galaxyattemptEmma Lindstrom is a recent discovery and I’m still having a total love affair with her work. I knew I couldn’t replicate it, but I wanted to have a go in my own way as a way to better understand it. This was a major experiment and was not a success for me, if success means you’re happy with the outcome. It was a success in what I learned though, and the canvas will be useful as a base for a new painting. I learned a lot from this, probably more than in the past because I actually do know what my natural style is now so that element of the search wasn’t present.

Lesson: It was fun for a bit, but…I don’t like to work on the floor; it felt out of control and the paint got everywhere. I love me some artistic mess, but this was just annoying and distracting so I never got fully into it. Admittedly I probably didn’t need to do an experiment on my largest canvas. I find it very tedious to mix all my paints beforehand; I like to squeeze them straight from the tube and do most of my mixing on the canvas. I also need to use a brush; I hadn’t realised before how intimately it connects me to the painting. It’s a direct bridge between my soul and the art, for want of a better way to put it. Pouring and swirling feels too disconnected for me. {This is such great information to have.} No matter how much I want to paint cosmic galaxies, it’s not my area and best left to people like Emma who can do it with depth and beauty.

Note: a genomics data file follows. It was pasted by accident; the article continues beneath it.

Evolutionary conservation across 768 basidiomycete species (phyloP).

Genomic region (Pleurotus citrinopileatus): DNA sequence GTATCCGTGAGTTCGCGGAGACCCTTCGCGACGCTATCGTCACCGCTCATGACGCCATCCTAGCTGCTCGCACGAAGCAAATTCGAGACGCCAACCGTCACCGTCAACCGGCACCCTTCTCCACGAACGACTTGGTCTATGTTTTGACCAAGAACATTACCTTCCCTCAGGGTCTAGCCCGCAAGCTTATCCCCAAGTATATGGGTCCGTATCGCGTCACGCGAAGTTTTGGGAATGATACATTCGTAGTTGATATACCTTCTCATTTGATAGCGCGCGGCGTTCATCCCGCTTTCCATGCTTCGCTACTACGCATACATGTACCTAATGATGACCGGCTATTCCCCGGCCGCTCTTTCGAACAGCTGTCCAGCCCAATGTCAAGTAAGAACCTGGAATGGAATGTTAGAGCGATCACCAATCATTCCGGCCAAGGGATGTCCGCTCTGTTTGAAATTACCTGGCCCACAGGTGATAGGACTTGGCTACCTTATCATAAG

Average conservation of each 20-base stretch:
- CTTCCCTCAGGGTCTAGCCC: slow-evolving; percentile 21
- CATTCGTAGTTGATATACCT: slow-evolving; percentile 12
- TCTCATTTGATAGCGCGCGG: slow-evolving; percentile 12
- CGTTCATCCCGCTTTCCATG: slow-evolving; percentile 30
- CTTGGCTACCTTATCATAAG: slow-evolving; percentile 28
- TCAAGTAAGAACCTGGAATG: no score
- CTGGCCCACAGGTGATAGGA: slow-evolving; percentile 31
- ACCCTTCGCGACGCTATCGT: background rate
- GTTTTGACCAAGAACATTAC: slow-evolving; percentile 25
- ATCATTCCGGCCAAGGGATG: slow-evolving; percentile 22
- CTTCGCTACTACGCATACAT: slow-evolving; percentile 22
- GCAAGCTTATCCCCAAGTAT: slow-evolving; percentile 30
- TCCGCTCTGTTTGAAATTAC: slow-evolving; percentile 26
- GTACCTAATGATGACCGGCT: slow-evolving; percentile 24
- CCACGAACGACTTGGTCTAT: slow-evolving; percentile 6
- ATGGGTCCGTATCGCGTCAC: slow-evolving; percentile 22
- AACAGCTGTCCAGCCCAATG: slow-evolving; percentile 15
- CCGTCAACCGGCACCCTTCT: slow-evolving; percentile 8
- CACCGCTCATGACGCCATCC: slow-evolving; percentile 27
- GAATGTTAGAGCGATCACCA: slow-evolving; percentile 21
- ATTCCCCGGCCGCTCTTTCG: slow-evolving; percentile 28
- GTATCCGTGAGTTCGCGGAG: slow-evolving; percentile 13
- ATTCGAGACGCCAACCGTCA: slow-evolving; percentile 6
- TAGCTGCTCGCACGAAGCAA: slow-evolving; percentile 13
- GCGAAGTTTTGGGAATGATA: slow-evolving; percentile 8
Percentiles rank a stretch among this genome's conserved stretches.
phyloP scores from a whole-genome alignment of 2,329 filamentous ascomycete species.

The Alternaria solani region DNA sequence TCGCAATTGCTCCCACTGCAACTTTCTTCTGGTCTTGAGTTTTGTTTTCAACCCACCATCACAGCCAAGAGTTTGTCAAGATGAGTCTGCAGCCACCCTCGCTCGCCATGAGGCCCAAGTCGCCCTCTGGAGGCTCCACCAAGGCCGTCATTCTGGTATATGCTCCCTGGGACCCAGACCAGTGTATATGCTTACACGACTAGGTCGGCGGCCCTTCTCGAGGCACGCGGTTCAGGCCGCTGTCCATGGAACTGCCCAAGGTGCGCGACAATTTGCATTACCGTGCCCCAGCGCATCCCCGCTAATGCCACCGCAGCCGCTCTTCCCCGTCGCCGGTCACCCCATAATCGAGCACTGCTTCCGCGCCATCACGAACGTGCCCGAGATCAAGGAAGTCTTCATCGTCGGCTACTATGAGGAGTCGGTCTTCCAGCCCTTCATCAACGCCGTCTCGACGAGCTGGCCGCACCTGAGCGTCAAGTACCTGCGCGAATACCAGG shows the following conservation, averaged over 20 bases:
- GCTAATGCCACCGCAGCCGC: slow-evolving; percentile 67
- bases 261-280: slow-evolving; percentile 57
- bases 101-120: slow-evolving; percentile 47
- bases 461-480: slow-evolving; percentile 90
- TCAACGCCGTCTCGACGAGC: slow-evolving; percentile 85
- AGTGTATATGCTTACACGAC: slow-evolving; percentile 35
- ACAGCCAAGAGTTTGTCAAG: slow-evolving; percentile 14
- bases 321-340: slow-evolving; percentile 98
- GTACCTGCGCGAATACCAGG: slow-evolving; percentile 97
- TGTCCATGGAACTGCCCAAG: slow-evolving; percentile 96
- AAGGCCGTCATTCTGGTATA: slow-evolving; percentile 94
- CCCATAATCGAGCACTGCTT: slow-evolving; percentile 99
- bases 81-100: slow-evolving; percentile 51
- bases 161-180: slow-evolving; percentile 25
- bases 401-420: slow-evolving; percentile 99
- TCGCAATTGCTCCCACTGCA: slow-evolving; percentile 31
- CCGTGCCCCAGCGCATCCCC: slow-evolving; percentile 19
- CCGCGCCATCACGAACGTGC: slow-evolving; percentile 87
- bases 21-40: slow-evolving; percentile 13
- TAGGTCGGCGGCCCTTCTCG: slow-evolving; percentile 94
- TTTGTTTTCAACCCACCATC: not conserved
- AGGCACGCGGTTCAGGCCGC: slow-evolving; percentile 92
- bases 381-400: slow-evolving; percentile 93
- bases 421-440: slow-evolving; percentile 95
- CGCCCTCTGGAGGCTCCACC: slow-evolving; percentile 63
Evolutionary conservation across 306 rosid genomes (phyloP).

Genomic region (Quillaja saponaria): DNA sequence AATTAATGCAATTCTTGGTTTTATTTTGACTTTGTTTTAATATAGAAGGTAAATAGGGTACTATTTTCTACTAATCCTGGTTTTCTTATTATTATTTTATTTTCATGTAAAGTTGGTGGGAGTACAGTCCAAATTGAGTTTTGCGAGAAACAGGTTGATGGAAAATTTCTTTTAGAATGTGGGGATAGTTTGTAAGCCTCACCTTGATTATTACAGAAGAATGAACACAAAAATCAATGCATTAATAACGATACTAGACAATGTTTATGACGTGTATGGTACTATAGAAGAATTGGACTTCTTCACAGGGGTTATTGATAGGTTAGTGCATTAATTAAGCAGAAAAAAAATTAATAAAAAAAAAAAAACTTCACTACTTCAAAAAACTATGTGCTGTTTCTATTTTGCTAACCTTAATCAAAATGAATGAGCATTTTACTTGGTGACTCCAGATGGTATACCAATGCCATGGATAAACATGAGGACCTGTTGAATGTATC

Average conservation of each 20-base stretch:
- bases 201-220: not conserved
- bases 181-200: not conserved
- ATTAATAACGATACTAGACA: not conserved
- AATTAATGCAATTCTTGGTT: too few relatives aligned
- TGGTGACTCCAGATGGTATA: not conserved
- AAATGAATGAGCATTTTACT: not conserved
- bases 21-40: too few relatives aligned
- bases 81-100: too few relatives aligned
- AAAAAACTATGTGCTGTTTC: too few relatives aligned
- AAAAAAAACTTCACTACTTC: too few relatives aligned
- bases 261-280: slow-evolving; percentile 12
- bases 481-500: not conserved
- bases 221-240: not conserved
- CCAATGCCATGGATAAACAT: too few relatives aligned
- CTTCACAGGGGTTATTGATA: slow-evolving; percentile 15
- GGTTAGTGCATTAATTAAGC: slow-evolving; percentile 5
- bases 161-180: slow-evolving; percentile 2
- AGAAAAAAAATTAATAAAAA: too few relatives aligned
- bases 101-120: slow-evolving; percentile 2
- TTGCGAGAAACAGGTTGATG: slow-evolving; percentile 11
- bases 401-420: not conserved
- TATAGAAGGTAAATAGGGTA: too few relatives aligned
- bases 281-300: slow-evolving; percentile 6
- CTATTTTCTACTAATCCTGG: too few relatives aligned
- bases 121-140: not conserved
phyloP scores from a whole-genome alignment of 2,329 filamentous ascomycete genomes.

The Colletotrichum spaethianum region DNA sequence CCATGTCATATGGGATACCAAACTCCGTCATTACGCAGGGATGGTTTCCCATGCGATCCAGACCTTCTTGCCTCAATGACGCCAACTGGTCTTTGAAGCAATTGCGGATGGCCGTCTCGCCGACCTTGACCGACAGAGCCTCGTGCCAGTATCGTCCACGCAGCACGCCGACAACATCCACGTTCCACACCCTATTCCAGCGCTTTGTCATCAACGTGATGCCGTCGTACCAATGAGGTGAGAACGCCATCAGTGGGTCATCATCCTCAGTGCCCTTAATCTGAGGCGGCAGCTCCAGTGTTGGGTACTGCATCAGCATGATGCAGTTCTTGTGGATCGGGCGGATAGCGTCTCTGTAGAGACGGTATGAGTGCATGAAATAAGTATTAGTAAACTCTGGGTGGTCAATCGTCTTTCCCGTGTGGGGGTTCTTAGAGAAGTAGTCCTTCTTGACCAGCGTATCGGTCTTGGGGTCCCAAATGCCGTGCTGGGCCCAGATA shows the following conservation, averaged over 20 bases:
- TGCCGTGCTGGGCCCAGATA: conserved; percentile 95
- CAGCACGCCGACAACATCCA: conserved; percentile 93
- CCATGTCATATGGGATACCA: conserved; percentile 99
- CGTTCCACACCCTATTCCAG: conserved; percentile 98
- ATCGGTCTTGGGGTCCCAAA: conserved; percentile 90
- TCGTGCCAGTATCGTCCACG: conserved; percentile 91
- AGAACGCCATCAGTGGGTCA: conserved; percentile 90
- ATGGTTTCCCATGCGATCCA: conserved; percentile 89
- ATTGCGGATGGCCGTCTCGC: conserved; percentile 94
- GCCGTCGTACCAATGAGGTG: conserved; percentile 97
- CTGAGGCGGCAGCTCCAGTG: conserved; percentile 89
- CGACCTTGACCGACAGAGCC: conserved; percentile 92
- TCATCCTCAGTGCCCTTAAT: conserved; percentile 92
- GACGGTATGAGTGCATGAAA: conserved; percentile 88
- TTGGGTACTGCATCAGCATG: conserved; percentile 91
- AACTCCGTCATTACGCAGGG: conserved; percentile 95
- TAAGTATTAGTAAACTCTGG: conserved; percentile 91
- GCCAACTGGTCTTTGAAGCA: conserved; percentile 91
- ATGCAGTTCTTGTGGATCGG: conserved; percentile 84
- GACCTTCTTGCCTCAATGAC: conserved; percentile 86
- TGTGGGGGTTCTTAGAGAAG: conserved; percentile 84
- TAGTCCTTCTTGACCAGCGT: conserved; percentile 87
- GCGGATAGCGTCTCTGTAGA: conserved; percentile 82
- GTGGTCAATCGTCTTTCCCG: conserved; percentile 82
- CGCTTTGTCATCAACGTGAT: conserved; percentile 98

You can see from this little romp through my attempts at other artists’ styles and techniques that:

  • Copying, unless you’re doing an exact replica {which is questionable for various reasons}, never looks that good. Why? Because it lacks integrity, and even when we can’t put our finger on it we can feel it when we see it.
  • Allowing yourself to be heavily influenced by another artist for the purposes of your own learning only can produce some key insights into what you do and don’t love, what does and doesn’t come naturally for you, and how you really want to make art.
  • And the big daddy that I learned from all this: I actually CAN’T paint like other artists, and nor do I want to. That’s the best thing this exercise has taught me over the years; it’s fun to experiment, to try out what other artists are doing , but if I only ever did that I’d be unfulfilled and dissatisfied. I’d be surrounded by a vegetarian buffet and craving steak. {I do not know what’s with all the buffet references today. I should probably eat something.}

So that is awesome news. I’d hazard a guess that it’s true for you too, wherever you are in your artist journey. We all want to be in integrity. Copying can act as a signpost, or a series of signposts, back to your own unique path and your own unique style. Just don’t take a detour and never come home, ok?


AbstractifyStruggling with that fine line between springboards of inspiration and the whirlpool of copying? Abstractify might be a good course for you!

It’s all about finding your own voice, by exploring your options. It’s part of the Happy Artist Studio, which means that if you join for Abstractify, you’ll actually get access to a lot more courses and resources! Click here to find out more.